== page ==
Saturday, March 9, 2019

Spring Forward With Your Gardening By Joyce D’Agostino

It’s March, and for gardeners this means that Spring is quickly approaching. For most of us in the US, we will observe the “spring forward” by setting our clocks an hour of daylight ahead on March 10, 2019 to observe Daylight Savings time. This month the “Vernal Equinox” or the first day of spring also occurs in March on March 20, 2019. 

The spring equinox is especially important for those of us who plant outdoors because it serves as a timeline for those who are planning to have outdoor gardens to start some seeds indoors  or to begin mapping out our garden so we will have the right plant in the right place. 

Here is Colorado, we can have very changeable weather. While we can refer to expected average last frost in the spring or first frost dates in the fall, those should be used as an approximate date. Closely following the weather is important to avoid planting when the weather may not be fully settled.  In the Denver area, often gardeners are told it is safe to plant tender vegetables and flowers outdoors on Mother’s Day, however this is just an estimate and the weather may still not be fully ready. It is often better to wait a week or two longer to be sure that the soil and weather are safely past freezing weather than to lose your valuable plants to an unexpected frost. Using some plant protection as outlined in the garden notes below can also help protect against surprise changes in the weather.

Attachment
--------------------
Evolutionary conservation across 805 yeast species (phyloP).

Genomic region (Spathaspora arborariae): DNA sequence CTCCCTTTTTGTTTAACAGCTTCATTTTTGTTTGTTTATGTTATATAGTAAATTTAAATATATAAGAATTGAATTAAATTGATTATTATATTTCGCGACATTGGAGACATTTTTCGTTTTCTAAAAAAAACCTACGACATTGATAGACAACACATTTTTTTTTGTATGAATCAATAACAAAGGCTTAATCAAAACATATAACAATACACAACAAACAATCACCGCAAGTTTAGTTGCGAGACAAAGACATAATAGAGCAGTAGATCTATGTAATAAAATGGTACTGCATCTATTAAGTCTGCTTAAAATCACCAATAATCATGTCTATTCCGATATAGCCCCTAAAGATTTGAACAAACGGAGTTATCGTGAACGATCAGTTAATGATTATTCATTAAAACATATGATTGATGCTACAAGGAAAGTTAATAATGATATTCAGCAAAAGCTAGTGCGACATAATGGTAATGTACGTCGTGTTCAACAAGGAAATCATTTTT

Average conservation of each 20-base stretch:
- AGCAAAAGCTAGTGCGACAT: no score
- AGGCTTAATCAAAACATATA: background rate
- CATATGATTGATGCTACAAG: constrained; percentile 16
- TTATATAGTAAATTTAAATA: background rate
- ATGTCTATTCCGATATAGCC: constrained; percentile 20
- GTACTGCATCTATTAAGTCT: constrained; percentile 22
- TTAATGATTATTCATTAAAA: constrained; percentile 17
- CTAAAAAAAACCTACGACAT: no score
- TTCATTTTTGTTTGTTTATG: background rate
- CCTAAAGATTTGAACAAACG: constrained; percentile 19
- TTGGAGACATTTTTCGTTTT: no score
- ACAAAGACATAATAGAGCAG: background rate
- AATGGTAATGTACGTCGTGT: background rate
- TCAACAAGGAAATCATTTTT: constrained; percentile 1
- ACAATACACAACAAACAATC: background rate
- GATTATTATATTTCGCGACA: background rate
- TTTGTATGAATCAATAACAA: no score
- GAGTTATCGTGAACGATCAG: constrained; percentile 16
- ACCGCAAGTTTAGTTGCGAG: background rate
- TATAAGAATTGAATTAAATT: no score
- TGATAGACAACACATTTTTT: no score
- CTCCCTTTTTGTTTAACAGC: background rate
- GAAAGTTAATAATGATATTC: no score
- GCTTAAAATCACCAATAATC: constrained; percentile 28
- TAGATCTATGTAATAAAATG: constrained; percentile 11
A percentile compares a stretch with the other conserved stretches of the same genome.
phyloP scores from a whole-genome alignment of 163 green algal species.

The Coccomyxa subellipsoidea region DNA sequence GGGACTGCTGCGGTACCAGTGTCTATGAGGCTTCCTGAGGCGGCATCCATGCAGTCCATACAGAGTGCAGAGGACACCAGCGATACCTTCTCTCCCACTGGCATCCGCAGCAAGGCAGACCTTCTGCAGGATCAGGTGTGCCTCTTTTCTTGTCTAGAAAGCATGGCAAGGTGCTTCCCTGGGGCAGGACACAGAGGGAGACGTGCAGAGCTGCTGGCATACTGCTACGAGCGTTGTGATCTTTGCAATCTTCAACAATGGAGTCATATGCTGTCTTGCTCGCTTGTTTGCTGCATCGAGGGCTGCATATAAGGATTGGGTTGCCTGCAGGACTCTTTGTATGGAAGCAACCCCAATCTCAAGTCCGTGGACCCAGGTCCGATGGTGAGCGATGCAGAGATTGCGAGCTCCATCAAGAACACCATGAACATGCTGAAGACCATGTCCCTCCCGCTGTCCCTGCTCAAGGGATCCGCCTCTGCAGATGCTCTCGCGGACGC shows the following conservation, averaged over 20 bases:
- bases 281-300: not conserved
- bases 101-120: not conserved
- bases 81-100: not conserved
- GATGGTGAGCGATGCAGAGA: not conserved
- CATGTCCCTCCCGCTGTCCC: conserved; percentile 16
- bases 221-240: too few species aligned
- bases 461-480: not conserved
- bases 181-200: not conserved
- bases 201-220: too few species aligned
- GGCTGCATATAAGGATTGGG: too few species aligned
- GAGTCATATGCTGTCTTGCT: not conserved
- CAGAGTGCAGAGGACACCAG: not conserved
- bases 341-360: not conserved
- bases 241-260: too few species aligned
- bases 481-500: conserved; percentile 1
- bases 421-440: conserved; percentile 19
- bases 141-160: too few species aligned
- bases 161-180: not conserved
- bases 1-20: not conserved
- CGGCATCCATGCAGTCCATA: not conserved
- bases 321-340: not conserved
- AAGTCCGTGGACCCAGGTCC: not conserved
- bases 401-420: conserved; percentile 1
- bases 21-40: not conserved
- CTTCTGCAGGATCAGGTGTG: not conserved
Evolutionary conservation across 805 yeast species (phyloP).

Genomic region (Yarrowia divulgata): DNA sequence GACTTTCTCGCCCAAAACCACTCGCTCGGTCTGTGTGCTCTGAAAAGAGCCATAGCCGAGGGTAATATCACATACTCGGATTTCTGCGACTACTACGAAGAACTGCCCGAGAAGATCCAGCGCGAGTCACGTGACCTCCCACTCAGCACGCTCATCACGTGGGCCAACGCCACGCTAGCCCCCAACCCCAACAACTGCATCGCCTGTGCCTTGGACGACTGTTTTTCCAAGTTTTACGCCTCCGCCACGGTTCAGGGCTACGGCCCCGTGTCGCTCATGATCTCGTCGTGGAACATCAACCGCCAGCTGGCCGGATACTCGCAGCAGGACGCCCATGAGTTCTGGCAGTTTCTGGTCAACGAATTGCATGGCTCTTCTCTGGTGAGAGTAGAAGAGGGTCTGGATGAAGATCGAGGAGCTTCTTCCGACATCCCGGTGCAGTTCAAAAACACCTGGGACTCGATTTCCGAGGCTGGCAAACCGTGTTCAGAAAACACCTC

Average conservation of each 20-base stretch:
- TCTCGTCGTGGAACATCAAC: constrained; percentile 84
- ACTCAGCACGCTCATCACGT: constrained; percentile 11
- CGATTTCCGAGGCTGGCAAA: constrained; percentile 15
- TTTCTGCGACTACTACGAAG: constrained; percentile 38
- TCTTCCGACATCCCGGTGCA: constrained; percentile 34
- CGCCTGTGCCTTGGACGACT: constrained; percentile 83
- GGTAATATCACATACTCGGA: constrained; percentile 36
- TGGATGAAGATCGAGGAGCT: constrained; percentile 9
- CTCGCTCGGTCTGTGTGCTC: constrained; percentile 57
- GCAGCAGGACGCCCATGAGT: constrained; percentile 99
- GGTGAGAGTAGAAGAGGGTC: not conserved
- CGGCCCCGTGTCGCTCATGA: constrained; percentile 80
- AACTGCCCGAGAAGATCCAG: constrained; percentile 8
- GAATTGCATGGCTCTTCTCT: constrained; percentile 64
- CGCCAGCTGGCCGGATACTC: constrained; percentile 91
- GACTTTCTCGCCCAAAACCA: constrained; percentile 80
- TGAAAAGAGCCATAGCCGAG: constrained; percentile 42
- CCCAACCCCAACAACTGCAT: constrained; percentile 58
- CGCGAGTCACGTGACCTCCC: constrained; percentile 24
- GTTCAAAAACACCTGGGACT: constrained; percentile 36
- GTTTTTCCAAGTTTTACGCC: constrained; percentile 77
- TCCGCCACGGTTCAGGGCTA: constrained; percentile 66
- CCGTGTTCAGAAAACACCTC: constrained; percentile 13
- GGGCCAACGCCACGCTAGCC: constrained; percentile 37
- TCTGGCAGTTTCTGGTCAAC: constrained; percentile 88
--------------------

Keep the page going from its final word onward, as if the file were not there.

When planning an outdoor garden for the spring through the fall, you must know approximately how many frost free days in your area in order to help you choose plants that develop and mature before that fall frost arrives.

For example, if your region has its last frost on June 1 and first fall frost on October 1, then you have about 4 months or 120 frost free days in your gardening season. This means that you would want to choose plants or seeds where the “days to harvest” allows you to have enough time for the vegetable, fruit or herb to grow and mature before the frost. Days to harvest refers to the approximate amount of days between when you plant your transplant to the expected first mature fruit or vegetable.

So if you enjoy growing tomatoes, and your area has a relatively short growing season, you will need to refer to the seed packet or grower’s information to ensure that you choose a tomato that can grow and produce ripe fruit well before a frost. Also know your USDA hardiness zone number so that you also choose plants that can grow well in your area.

Refer to these garden bulletins for more valuable tips on starting your spring garden: